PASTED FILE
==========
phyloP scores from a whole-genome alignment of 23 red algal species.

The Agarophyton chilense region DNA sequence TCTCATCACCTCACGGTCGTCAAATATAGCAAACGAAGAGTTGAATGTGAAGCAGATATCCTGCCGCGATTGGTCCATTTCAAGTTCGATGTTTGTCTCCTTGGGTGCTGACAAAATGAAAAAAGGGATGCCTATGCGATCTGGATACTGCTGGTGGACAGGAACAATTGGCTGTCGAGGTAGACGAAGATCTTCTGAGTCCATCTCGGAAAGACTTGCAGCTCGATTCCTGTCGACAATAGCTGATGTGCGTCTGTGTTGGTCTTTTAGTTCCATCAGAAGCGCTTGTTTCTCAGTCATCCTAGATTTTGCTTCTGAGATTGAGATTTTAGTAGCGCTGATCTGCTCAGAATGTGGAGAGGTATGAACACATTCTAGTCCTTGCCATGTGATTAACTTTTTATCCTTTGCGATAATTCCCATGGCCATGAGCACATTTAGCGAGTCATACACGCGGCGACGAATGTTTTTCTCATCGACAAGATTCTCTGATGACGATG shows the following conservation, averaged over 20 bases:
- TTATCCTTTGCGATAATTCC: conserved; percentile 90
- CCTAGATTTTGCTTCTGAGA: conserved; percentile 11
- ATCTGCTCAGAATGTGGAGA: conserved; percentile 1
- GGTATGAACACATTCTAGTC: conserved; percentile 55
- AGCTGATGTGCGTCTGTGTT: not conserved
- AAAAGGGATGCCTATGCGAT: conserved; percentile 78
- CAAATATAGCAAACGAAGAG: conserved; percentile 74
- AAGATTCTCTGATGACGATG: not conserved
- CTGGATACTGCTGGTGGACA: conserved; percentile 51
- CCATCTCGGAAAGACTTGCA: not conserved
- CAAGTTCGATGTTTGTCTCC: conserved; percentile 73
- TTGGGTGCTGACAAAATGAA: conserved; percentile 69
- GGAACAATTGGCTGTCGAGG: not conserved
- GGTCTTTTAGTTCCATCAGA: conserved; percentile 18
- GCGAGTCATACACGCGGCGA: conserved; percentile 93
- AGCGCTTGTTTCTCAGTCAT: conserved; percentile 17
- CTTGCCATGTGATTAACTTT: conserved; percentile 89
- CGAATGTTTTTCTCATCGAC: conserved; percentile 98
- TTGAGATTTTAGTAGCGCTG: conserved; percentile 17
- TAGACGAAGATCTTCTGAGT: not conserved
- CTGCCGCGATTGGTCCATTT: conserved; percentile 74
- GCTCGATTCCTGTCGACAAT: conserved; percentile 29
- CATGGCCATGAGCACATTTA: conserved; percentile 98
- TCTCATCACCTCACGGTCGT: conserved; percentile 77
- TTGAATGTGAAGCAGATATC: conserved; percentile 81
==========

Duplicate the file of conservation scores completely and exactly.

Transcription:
phyloP scores from a whole-genome alignment of 23 red algal species.

The Agarophyton chilense region DNA sequence TCTCATCACCTCACGGTCGTCAAATATAGCAAACGAAGAGTTGAATGTGAAGCAGATATCCTGCCGCGATTGGTCCATTTCAAGTTCGATGTTTGTCTCCTTGGGTGCTGACAAAATGAAAAAAGGGATGCCTATGCGATCTGGATACTGCTGGTGGACAGGAACAATTGGCTGTCGAGGTAGACGAAGATCTTCTGAGTCCATCTCGGAAAGACTTGCAGCTCGATTCCTGTCGACAATAGCTGATGTGCGTCTGTGTTGGTCTTTTAGTTCCATCAGAAGCGCTTGTTTCTCAGTCATCCTAGATTTTGCTTCTGAGATTGAGATTTTAGTAGCGCTGATCTGCTCAGAATGTGGAGAGGTATGAACACATTCTAGTCCTTGCCATGTGATTAACTTTTTATCCTTTGCGATAATTCCCATGGCCATGAGCACATTTAGCGAGTCATACACGCGGCGACGAATGTTTTTCTCATCGACAAGATTCTCTGATGACGATG shows the following conservation, averaged over 20 bases:
- TTATCCTTTGCGATAATTCC: conserved; percentile 90
- CCTAGATTTTGCTTCTGAGA: conserved; percentile 11
- ATCTGCTCAGAATGTGGAGA: conserved; percentile 1
- GGTATGAACACATTCTAGTC: conserved; percentile 55
- AGCTGATGTGCGTCTGTGTT: not conserved
- AAAAGGGATGCCTATGCGAT: conserved; percentile 78
- CAAATATAGCAAACGAAGAG: conserved; percentile 74
- AAGATTCTCTGATGACGATG: not conserved
- CTGGATACTGCTGGTGGACA: conserved; percentile 51
- CCATCTCGGAAAGACTTGCA: not conserved
- CAAGTTCGATGTTTGTCTCC: conserved; percentile 73
- TTGGGTGCTGACAAAATGAA: conserved; percentile 69
- GGAACAATTGGCTGTCGAGG: not conserved
- GGTCTTTTAGTTCCATCAGA: conserved; percentile 18
- GCGAGTCATACACGCGGCGA: conserved; percentile 93
- AGCGCTTGTTTCTCAGTCAT: conserved; percentile 17
- CTTGCCATGTGATTAACTTT: conserved; percentile 89
- CGAATGTTTTTCTCATCGAC: conserved; percentile 98
- TTGAGATTTTAGTAGCGCTG: conserved; percentile 17
- TAGACGAAGATCTTCTGAGT: not conserved
- CTGCCGCGATTGGTCCATTT: conserved; percentile 74
- GCTCGATTCCTGTCGACAAT: conserved; percentile 29
- CATGGCCATGAGCACATTTA: conserved; percentile 98
- TCTCATCACCTCACGGTCGT: conserved; percentile 77
- TTGAATGTGAAGCAGATATC: conserved; percentile 81